Recently, Pine Cove announced its founder, William T. (Bill) McKenzie, went to be with the Lord. In their tribute to him they wrote, “He was a man full of vision and action, and his personal faith in Jesus Christ was the cornerstone of his life. Bill was the visionary behind Pine Cove. In 1963 while standing on his father’s land that would become Pine Cove, he heard the Lord say to him, ‘I’m going to make this a showplace for My glory.’”
Like Pine Cove, we at DTS mourn the loss of such a pioneer in Christian camping, but we rejoice that Bill is celebrating in heaven with his Lord and Savior Jesus Christ. His vision and legacy live on through Pine Cove’s ministry and DTS has been blessed to have been part of that story.
For over fifty years, every August, Pine Cove has welcomed the DTS faculty for a time of praise, worship, prayer, and planning. Our time there has always been one of refreshment and enjoyment. But there is much more to the unique and amazing story behind the close relationship our two ministries have shared—a story that goes back to Pine Cove’s founding.
Bill McKenzie moved to Fort Worth in the 1950s to work in aerospace engineering. Shortly after arriving he met Bill Garrison, a lawyer by trade, and Howard Hendricks, a DTS professor. It wasn’t long before McKenzie invited them to go fishing out in east Texas. “They used to go down to McKenzie’s father’s land in east Texas on the weekends to fish,” Bill Hendricks, Prof Hendricks’ son, explained. “They would dream and pray about what could happen with that property.”
As Pine Cove tells the story, “Four men, including Bill McKenzie, Bill Garrison, and professor Howard Hendricks, rowed onto the lake in the middle of what is now the Woods family camp. Here, they spent time in prayer for what would later become Pine Cove.” Four fishermen, dreaming about how God might use that land and natural beauty to help others become fishers of men.
In his autobiographical book entitled, Live for What Outlives You: The Amazing Story of How Pine Cove Began, McKenzie wrote, “Howard Hendricks told me when I was an ambitious young man to look for things to do that if you don’t do it, nobody else will. If there are plenty of people, who can and will do something, look somewhere else to invest your life. Pursue a unique calling.” And so he did.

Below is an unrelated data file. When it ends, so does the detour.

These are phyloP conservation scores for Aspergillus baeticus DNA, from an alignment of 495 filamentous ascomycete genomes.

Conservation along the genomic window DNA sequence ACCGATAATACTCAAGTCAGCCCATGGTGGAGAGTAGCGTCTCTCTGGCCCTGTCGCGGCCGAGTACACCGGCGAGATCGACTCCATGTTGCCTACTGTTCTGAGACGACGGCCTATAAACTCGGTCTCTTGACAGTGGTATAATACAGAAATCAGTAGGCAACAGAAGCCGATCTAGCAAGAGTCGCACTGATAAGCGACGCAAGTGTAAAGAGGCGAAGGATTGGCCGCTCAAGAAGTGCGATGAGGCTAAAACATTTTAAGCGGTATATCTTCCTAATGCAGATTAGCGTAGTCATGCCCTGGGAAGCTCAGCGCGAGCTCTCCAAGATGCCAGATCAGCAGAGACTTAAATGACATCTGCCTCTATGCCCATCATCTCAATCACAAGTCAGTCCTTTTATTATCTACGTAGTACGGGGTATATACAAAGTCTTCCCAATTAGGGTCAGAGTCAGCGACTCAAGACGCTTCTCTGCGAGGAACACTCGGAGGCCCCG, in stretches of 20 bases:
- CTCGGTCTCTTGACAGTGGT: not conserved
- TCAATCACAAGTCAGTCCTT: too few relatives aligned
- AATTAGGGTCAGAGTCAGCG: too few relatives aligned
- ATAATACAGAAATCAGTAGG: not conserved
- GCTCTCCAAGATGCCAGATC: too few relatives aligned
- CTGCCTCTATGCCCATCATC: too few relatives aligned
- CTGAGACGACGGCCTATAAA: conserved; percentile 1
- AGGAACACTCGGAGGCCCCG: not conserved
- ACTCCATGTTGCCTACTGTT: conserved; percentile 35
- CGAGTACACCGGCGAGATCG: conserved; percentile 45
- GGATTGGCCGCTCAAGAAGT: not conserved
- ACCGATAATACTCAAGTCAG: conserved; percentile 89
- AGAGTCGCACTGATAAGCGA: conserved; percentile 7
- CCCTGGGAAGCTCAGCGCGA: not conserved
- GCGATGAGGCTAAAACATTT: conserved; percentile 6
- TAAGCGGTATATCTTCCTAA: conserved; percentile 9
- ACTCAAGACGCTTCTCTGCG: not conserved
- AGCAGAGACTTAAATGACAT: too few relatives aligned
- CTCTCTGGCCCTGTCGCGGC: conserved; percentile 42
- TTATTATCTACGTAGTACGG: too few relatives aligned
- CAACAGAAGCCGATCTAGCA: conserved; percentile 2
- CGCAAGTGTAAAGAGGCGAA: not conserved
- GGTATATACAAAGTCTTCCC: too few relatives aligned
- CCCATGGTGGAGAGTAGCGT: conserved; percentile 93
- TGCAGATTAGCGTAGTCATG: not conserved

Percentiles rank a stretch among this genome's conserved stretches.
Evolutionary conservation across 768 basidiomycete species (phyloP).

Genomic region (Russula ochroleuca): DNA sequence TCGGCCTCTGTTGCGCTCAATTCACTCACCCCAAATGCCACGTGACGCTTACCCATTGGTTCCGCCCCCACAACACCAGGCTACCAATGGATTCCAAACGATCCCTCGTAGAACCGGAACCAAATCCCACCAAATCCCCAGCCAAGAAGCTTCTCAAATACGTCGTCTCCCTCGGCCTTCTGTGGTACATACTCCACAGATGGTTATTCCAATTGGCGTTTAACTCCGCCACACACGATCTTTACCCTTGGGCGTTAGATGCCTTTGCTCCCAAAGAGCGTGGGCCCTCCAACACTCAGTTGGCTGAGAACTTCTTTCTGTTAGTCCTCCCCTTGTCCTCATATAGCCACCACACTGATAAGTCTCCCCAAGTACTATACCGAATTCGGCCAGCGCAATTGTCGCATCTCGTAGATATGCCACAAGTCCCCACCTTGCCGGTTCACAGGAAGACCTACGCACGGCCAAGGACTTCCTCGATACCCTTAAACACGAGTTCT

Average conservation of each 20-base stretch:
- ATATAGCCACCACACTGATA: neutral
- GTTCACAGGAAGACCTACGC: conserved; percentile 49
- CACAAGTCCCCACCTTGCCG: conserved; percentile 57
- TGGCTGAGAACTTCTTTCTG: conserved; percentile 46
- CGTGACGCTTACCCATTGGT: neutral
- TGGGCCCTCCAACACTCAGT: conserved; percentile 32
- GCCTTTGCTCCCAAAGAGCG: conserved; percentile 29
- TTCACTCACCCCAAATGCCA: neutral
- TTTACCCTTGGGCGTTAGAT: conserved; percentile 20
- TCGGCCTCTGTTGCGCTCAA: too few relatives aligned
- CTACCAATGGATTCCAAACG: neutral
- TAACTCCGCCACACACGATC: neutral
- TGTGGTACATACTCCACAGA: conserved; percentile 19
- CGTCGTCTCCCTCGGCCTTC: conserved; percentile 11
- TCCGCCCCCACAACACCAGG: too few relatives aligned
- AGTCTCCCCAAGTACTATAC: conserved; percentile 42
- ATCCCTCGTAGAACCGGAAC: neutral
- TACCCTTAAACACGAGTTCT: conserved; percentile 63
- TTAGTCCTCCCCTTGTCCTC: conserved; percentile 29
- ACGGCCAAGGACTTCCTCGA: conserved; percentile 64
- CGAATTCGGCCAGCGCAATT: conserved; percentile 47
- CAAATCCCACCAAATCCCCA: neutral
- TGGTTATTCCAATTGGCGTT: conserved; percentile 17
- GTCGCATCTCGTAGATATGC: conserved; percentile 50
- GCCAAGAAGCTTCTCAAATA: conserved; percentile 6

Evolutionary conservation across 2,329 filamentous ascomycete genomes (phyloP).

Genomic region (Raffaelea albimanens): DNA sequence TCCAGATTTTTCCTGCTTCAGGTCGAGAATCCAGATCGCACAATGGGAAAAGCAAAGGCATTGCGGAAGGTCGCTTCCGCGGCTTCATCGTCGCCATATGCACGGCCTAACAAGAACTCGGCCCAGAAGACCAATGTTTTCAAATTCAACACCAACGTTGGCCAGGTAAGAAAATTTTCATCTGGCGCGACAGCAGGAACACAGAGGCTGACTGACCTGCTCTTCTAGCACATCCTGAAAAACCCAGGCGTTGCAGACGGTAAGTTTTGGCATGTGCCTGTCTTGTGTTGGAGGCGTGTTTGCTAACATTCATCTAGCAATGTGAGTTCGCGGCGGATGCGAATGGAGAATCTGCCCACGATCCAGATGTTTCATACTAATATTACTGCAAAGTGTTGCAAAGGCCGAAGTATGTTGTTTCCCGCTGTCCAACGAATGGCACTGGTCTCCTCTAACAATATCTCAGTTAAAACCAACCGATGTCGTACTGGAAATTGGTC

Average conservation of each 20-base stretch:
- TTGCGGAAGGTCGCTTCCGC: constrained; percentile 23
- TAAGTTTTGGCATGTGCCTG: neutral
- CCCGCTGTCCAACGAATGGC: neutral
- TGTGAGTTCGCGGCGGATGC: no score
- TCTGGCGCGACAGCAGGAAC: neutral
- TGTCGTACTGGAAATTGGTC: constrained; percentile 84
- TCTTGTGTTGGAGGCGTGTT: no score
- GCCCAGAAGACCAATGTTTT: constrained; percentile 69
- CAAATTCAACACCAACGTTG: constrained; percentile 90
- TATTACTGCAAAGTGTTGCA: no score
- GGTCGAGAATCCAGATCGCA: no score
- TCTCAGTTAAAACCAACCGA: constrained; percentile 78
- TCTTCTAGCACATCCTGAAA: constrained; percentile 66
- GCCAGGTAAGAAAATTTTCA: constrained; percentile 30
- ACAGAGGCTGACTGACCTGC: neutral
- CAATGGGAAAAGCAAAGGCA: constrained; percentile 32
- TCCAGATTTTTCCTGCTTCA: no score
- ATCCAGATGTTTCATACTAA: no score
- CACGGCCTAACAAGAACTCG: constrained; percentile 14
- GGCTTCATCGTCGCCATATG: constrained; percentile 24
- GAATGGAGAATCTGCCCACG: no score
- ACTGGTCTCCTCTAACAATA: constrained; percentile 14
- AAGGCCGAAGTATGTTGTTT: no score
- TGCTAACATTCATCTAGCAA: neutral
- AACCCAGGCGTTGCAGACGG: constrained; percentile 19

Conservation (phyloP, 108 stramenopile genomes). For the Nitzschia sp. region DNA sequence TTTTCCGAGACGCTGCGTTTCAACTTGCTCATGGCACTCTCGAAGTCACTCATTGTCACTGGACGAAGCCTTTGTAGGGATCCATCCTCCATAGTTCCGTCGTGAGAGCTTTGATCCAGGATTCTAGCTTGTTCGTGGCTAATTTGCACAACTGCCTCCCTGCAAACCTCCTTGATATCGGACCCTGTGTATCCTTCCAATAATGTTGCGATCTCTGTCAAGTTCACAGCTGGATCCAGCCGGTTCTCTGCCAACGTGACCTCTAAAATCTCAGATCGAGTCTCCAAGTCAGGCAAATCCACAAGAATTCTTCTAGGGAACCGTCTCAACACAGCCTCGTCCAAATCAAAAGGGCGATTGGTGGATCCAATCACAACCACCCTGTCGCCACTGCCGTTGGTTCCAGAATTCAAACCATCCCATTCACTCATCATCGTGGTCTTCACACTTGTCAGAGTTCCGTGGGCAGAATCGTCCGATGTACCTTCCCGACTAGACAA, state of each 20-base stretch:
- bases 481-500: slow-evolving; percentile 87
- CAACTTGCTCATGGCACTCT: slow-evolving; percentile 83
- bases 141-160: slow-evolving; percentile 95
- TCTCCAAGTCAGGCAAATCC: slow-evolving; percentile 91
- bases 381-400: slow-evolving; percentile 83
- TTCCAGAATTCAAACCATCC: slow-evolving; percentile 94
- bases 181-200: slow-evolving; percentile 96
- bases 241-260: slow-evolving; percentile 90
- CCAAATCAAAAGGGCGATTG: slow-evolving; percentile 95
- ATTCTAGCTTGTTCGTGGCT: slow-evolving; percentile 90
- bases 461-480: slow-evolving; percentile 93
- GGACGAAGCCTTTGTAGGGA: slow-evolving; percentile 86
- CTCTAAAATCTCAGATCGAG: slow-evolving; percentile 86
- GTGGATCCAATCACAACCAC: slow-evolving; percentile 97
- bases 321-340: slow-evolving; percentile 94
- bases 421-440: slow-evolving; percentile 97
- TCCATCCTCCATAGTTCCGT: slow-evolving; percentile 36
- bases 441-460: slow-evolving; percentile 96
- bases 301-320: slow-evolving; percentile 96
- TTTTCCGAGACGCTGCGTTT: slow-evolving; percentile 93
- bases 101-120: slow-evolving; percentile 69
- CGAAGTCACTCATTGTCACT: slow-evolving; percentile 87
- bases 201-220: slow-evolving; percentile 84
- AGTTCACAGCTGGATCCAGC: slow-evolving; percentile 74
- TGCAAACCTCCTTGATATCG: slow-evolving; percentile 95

From its inception, Pine Cove and DTS labored together for the advancement of the gospel and for personal discipleship. For one thing, Prof Hendricks gave McKenzie the idea that camping would be a good use of the property. “Dad taught a Christian camping class at DTS at that time,” Bill Hendricks wrote. “He believed in the value of getting young people (as well as families) out of their element into nature to create experiences and encounters with God. McKenzie liked the idea and visited the camps throughout the country that dad would tell him to go see.”
One of those camps was The Firs located in Bellingham, Washington. Don Anderson, the director of that camp, was a DTS alumnus and protégé of Prof Hendricks. Impressed, McKenzie soon hired him away to serve as the first executive director of Pine Cove. The camp officially opened in 1968 with only 14 campers and 21 staff. Today, Pine Cove operates 13 camps in two states, with 1,800 summer staff.
DTS greatly values its relationship with Pine Cove. It is a partnership and friendship that has stood the test of time. Mark L. Bailey, president of DTS explained, “The legacy of this friendship sets the example that the spiritual life is not an isolated journey, it’s not a solo fishing trip. It’s a community of believers giving attention to the Word of God in which they see the glory of the person of Christ. And when that intentionality takes place, something dramatic happens. It’s all for the glory of God.”
The Pine Cove family camp speakers have included many DTS alumni: Ray Stedman (CTH, 1950), Ken Kilinski (ThM, 1958), Bob Livesay (ThM, 1974), and Mike Fisher (ThM, 1974), to name a few. DTS alumni who have worked at Pine Cove as summer staff are too numerous to mention.
The long-lasting relationship that has existed between DTS and Pine Cove exemplify what DTS teaches and what McKenzie believed, “I’ve heard many preachers say there are only two things in this world that will last for eternity—God’s Word and the souls of men and women. Living for the Kingdom of God beats living for anything else that will fade away.”
*Photograph courtesy of Bill Hendricks. (Far left to right: Bill Garrison, Bill McKenzie, and Howard Hendricks. The man in the rear of the boat paddling has never been identified. The photo was taken on the original Pine Cove property, now known as The Woods Family Camp. The photo time stamp says February, 1965. Pine Cove opened for its first camp in the summer of 1968.)
For more information on Pine Cove, please visit their website at pinecove.com.
About the Contributors
Ed Herrelko is the former executive director of Marketing and Communications at Dallas Theological Seminary. With over seventeen years of experience working in higher education, Ed has served as a CAO, VP of Academics, and VP of Enrollment/Admissions at numerous private institutions. Additionally, he has worked in the marketing agency world, as well as in corporate America, and runs a consulting firm that works with higher education and EdTech clients. He holds a PhD in Biblical Theology from Southeastern Baptist Theological Seminary, a MDIV and MA from Southern California Seminary and has a BA in Anthropology and Political Science from the University of Michigan. He, his wife Amy, and daughter Alexandria live in Dallas. Ed is a die-hard University of Michigan fan who loves strong coffee and gluten-free donuts.